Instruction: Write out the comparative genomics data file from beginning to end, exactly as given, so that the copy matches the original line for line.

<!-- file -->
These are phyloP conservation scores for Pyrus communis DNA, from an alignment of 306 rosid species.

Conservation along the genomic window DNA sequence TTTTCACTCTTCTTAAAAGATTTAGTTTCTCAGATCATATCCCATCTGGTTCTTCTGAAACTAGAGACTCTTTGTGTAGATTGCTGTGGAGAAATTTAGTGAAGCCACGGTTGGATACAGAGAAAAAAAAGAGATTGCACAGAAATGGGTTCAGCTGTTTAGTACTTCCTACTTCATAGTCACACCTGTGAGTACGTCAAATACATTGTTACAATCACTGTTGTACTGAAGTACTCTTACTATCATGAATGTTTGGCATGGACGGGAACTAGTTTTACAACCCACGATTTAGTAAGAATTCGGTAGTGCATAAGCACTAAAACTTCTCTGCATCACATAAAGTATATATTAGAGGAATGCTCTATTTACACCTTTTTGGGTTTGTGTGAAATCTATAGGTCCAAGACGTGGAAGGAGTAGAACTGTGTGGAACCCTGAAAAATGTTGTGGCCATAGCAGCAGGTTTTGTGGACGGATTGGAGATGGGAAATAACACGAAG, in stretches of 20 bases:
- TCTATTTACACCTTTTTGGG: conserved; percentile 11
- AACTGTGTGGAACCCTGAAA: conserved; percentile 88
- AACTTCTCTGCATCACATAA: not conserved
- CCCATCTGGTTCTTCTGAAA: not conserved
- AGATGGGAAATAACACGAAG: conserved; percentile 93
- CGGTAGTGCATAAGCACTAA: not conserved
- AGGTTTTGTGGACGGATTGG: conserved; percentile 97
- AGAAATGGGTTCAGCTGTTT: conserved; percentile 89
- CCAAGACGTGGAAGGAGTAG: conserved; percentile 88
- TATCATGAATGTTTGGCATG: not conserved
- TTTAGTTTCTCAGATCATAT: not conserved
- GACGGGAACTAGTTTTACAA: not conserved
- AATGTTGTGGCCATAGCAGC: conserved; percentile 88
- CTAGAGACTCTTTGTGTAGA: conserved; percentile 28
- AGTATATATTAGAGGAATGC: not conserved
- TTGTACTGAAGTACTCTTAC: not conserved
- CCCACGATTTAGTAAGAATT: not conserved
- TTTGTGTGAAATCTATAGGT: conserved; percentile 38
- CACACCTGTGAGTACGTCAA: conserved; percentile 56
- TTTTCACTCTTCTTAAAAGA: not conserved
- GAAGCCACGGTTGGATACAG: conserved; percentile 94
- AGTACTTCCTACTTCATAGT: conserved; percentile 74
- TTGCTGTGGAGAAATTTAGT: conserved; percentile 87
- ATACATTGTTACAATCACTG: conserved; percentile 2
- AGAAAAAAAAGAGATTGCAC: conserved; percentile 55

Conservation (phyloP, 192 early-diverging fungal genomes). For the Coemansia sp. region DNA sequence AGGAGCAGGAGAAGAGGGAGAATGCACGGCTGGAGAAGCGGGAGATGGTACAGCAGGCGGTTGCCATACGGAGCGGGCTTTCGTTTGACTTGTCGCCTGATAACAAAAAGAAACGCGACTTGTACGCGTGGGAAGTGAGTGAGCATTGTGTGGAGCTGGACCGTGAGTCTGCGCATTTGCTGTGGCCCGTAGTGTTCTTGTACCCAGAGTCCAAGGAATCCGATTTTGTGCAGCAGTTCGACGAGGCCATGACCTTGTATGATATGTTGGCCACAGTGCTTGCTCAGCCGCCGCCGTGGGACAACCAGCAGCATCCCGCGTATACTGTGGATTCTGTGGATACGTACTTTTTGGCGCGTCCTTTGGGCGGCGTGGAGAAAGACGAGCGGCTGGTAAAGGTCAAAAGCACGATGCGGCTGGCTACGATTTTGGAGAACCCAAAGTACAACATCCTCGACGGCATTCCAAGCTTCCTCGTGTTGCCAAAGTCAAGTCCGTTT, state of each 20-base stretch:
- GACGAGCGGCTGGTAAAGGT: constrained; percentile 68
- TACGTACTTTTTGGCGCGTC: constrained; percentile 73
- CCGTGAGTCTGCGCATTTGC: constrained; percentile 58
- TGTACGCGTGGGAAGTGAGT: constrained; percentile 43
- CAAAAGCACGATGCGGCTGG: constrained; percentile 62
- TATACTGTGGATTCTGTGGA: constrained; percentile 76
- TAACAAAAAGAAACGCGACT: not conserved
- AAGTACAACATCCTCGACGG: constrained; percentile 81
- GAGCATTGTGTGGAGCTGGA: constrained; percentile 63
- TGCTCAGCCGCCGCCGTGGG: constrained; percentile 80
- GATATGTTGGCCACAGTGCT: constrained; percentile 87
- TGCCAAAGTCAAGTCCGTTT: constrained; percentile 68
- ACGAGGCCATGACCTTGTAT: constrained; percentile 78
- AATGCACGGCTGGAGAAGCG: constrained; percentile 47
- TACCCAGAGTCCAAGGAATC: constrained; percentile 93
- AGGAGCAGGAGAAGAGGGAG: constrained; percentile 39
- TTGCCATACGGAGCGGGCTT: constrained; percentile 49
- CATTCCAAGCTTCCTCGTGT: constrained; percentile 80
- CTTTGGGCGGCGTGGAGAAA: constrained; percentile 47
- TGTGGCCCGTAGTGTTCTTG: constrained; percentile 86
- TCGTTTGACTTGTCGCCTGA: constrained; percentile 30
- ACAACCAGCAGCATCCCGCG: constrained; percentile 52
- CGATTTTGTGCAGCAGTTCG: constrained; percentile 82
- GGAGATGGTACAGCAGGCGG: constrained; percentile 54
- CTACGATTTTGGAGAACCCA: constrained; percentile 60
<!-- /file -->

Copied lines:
These are phyloP conservation scores for Pyrus communis DNA, from an alignment of 306 rosid species.

Conservation along the genomic window DNA sequence TTTTCACTCTTCTTAAAAGATTTAGTTTCTCAGATCATATCCCATCTGGTTCTTCTGAAACTAGAGACTCTTTGTGTAGATTGCTGTGGAGAAATTTAGTGAAGCCACGGTTGGATACAGAGAAAAAAAAGAGATTGCACAGAAATGGGTTCAGCTGTTTAGTACTTCCTACTTCATAGTCACACCTGTGAGTACGTCAAATACATTGTTACAATCACTGTTGTACTGAAGTACTCTTACTATCATGAATGTTTGGCATGGACGGGAACTAGTTTTACAACCCACGATTTAGTAAGAATTCGGTAGTGCATAAGCACTAAAACTTCTCTGCATCACATAAAGTATATATTAGAGGAATGCTCTATTTACACCTTTTTGGGTTTGTGTGAAATCTATAGGTCCAAGACGTGGAAGGAGTAGAACTGTGTGGAACCCTGAAAAATGTTGTGGCCATAGCAGCAGGTTTTGTGGACGGATTGGAGATGGGAAATAACACGAAG, in stretches of 20 bases:
- TCTATTTACACCTTTTTGGG: conserved; percentile 11
- AACTGTGTGGAACCCTGAAA: conserved; percentile 88
- AACTTCTCTGCATCACATAA: not conserved
- CCCATCTGGTTCTTCTGAAA: not conserved
- AGATGGGAAATAACACGAAG: conserved; percentile 93
- CGGTAGTGCATAAGCACTAA: not conserved
- AGGTTTTGTGGACGGATTGG: conserved; percentile 97
- AGAAATGGGTTCAGCTGTTT: conserved; percentile 89
- CCAAGACGTGGAAGGAGTAG: conserved; percentile 88
- TATCATGAATGTTTGGCATG: not conserved
- TTTAGTTTCTCAGATCATAT: not conserved
- GACGGGAACTAGTTTTACAA: not conserved
- AATGTTGTGGCCATAGCAGC: conserved; percentile 88
- CTAGAGACTCTTTGTGTAGA: conserved; percentile 28
- AGTATATATTAGAGGAATGC: not conserved
- TTGTACTGAAGTACTCTTAC: not conserved
- CCCACGATTTAGTAAGAATT: not conserved
- TTTGTGTGAAATCTATAGGT: conserved; percentile 38
- CACACCTGTGAGTACGTCAA: conserved; percentile 56
- TTTTCACTCTTCTTAAAAGA: not conserved
- GAAGCCACGGTTGGATACAG: conserved; percentile 94
- AGTACTTCCTACTTCATAGT: conserved; percentile 74
- TTGCTGTGGAGAAATTTAGT: conserved; percentile 87
- ATACATTGTTACAATCACTG: conserved; percentile 2
- AGAAAAAAAAGAGATTGCAC: conserved; percentile 55

Conservation (phyloP, 192 early-diverging fungal genomes). For the Coemansia sp. region DNA sequence AGGAGCAGGAGAAGAGGGAGAATGCACGGCTGGAGAAGCGGGAGATGGTACAGCAGGCGGTTGCCATACGGAGCGGGCTTTCGTTTGACTTGTCGCCTGATAACAAAAAGAAACGCGACTTGTACGCGTGGGAAGTGAGTGAGCATTGTGTGGAGCTGGACCGTGAGTCTGCGCATTTGCTGTGGCCCGTAGTGTTCTTGTACCCAGAGTCCAAGGAATCCGATTTTGTGCAGCAGTTCGACGAGGCCATGACCTTGTATGATATGTTGGCCACAGTGCTTGCTCAGCCGCCGCCGTGGGACAACCAGCAGCATCCCGCGTATACTGTGGATTCTGTGGATACGTACTTTTTGGCGCGTCCTTTGGGCGGCGTGGAGAAAGACGAGCGGCTGGTAAAGGTCAAAAGCACGATGCGGCTGGCTACGATTTTGGAGAACCCAAAGTACAACATCCTCGACGGCATTCCAAGCTTCCTCGTGTTGCCAAAGTCAAGTCCGTTT, state of each 20-base stretch:
- GACGAGCGGCTGGTAAAGGT: constrained; percentile 68
- TACGTACTTTTTGGCGCGTC: constrained; percentile 73
- CCGTGAGTCTGCGCATTTGC: constrained; percentile 58
- TGTACGCGTGGGAAGTGAGT: constrained; percentile 43
- CAAAAGCACGATGCGGCTGG: constrained; percentile 62
- TATACTGTGGATTCTGTGGA: constrained; percentile 76
- TAACAAAAAGAAACGCGACT: not conserved
- AAGTACAACATCCTCGACGG: constrained; percentile 81
- GAGCATTGTGTGGAGCTGGA: constrained; percentile 63
- TGCTCAGCCGCCGCCGTGGG: constrained; percentile 80
- GATATGTTGGCCACAGTGCT: constrained; percentile 87
- TGCCAAAGTCAAGTCCGTTT: constrained; percentile 68
- ACGAGGCCATGACCTTGTAT: constrained; percentile 78
- AATGCACGGCTGGAGAAGCG: constrained; percentile 47
- TACCCAGAGTCCAAGGAATC: constrained; percentile 93
- AGGAGCAGGAGAAGAGGGAG: constrained; percentile 39
- TTGCCATACGGAGCGGGCTT: constrained; percentile 49
- CATTCCAAGCTTCCTCGTGT: constrained; percentile 80
- CTTTGGGCGGCGTGGAGAAA: constrained; percentile 47
- TGTGGCCCGTAGTGTTCTTG: constrained; percentile 86
- TCGTTTGACTTGTCGCCTGA: constrained; percentile 30
- ACAACCAGCAGCATCCCGCG: constrained; percentile 52
- CGATTTTGTGCAGCAGTTCG: constrained; percentile 82
- GGAGATGGTACAGCAGGCGG: constrained; percentile 54
- CTACGATTTTGGAGAACCCA: constrained; percentile 60